Those changes, IMHO, created greater logic for local type searches and this little enhancement is an example of further embellishing and emphasizing businesses w/in local search and that probably reflects the importance of G Maps.

    That leads me to a different point that you and I discussed w/in a different venue than this blog.

    While there are many significant advertising and media sources competing for the local advertising dollar I would currently put my bet on the strength of Google and the predominance of usage of google long tail search versus all other sources for local type searches.

    The reference to a map highlights local businesses over other less relevant or less local sites in the serps. Ultimately, I’d bet Google will monetize G Maps. And possibly they should. If it is the primary source for customers it should attract the most advertising dollars.


  9. Rather than a total change in algorithms, there is an alternative possibly happening.

    It’s possible that Google may be trying different types of algorithms for different types of services, or testing the algorithms against each other by offering different versions and measuring clickthroughs and other user actions.

    Some nice info on log file analysis results.

    Long tail searches may show the best results for businesses that know how to optimize well for them, but not for businesses that don’t know how. There’ have been some interesting ideas in past patents involving ways to monetize maps – such as possibly paying to be used as a landmark along a route. I guess we’ll see what develops.

  10. Interesting idea on a place to provide observations on the patent applications.

    In my post on Human Friendly Driving Directions, I wrote about Visually-oriented driving directions in digital mapping system. Here’s a snippet from that which talks about advertising through the use of waypoints:

    [0066] In one particular embodiment, businesses are allowed to bid or otherwise pay to be included as a waypoint. The “cost-per-use” of a waypoint could then be an additional factor that would be taken into account when scoring each waypoint. Furthermore, incorporating one or more of the scored waypoints into requested driving directions could include selecting waypoints related to a destination of the requestor. For instance, if the user is asking for driving directions to a national park, then waypoints such as camping equipment stores could be selected for integration into the served driving directions. This choice of waypoints has several benefits:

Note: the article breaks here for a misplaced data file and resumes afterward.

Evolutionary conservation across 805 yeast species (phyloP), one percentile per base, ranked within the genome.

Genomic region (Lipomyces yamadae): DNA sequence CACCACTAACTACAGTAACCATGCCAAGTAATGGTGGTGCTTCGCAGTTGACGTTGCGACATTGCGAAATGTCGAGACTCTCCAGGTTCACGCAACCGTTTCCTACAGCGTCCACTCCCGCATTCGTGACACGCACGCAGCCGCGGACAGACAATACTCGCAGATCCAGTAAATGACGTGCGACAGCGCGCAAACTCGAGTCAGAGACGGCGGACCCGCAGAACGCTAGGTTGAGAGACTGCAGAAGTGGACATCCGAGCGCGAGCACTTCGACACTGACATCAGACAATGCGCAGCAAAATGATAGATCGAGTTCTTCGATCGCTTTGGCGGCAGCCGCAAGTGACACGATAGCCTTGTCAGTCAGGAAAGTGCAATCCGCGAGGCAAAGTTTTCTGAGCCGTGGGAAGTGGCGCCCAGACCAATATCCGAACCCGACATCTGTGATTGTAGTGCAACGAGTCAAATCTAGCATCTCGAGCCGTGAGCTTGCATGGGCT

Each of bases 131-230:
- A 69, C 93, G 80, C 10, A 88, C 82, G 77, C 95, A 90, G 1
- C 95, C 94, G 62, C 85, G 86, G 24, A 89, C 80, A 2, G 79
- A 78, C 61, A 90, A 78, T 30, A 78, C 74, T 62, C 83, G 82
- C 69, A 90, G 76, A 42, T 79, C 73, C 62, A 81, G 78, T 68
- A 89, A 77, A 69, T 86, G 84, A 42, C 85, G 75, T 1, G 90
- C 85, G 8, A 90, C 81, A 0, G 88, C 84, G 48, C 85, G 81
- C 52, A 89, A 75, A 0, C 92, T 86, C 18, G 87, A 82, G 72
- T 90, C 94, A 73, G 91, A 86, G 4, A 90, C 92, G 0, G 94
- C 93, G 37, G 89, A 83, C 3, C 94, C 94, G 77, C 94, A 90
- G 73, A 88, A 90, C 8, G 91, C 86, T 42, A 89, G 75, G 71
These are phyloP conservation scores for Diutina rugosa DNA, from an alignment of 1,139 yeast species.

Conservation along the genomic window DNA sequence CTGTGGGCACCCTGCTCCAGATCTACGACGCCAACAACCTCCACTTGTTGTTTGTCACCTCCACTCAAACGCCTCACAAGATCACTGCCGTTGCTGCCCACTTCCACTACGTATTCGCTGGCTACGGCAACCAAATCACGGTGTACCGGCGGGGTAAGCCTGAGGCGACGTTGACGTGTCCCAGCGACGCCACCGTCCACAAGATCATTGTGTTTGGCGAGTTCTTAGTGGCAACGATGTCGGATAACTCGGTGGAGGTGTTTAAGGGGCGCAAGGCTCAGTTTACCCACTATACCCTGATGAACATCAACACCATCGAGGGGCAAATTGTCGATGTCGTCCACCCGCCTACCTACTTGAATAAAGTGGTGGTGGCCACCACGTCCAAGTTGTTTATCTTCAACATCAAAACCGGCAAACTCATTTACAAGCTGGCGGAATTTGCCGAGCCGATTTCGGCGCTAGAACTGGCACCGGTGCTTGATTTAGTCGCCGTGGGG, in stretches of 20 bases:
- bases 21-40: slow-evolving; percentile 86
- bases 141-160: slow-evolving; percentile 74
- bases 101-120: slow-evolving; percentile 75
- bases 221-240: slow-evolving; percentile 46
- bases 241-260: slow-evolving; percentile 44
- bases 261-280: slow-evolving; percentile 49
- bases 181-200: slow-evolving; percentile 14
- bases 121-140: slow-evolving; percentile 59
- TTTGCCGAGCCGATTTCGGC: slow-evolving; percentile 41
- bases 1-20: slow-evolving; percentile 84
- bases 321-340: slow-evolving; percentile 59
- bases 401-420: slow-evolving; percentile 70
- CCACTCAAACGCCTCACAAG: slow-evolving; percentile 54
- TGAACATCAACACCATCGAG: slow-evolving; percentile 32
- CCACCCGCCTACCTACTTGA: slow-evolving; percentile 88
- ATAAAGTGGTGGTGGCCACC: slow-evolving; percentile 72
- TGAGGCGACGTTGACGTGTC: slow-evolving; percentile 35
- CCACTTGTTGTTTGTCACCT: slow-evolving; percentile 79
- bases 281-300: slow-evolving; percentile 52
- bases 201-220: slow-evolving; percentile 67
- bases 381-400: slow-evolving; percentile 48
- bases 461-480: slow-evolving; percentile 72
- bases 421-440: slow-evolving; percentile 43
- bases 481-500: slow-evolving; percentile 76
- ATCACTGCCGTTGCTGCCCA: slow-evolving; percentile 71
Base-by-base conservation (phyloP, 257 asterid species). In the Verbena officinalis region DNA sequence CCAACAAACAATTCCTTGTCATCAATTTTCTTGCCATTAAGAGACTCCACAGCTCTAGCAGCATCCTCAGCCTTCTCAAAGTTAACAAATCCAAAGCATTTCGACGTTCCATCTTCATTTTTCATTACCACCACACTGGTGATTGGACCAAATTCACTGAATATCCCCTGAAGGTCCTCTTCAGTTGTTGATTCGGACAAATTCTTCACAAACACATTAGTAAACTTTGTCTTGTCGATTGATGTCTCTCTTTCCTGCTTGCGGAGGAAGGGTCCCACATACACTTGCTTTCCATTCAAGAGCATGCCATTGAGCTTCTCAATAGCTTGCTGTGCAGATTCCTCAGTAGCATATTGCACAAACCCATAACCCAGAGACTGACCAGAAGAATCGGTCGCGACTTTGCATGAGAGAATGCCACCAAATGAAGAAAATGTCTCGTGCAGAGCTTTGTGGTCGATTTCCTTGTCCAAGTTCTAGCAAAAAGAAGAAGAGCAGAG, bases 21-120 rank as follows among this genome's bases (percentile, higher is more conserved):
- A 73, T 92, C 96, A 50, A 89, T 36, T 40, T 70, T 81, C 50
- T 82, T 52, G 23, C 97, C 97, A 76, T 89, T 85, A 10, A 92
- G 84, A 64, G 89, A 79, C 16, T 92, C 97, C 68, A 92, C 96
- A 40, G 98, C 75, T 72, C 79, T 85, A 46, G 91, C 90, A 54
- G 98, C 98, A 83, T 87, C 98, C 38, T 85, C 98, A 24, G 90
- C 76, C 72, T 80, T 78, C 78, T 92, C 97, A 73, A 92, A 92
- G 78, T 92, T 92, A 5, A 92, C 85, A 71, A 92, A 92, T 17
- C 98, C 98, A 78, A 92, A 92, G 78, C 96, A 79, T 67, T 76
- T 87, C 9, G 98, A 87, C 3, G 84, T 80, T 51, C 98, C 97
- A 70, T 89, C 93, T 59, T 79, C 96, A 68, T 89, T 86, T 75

(1) the waypoints might be of interest in their own right;

    (2) the waypoints are more likely to be familiar to the user and thus better waypoints; and

    (3) advertisers would be likely to pay more for such targeted waypoint usage.

  11. It would be smart for G to continue to test alternatives. They have the largest data base of actual searches and the largest data base of clickthroughs. On top of that G analytics gives them the largest data base of information on what searchers do inside of websites.

    I suppose we’ll have to watch what they are doing over time.

    It would be great if there was a place where observations on these patent applications was reported. It would help us to narrow in on what G is thinking and how they are proceeding.

    And with your last comment, Bill. Geez, I better be reading even more about patents. I missed that one. LOL

  12. Pingback: Bill Slawski - Local Search Interview
  13. Pingback: Comparando 11870.com con Google y Yahoo! Local
  14. Pingback: Alberto Saavedra 2.0 » Análisis de los factores que influyen en el ranking en buscadores
  15. Pingback: 10 SEO Questions

Comments are closed.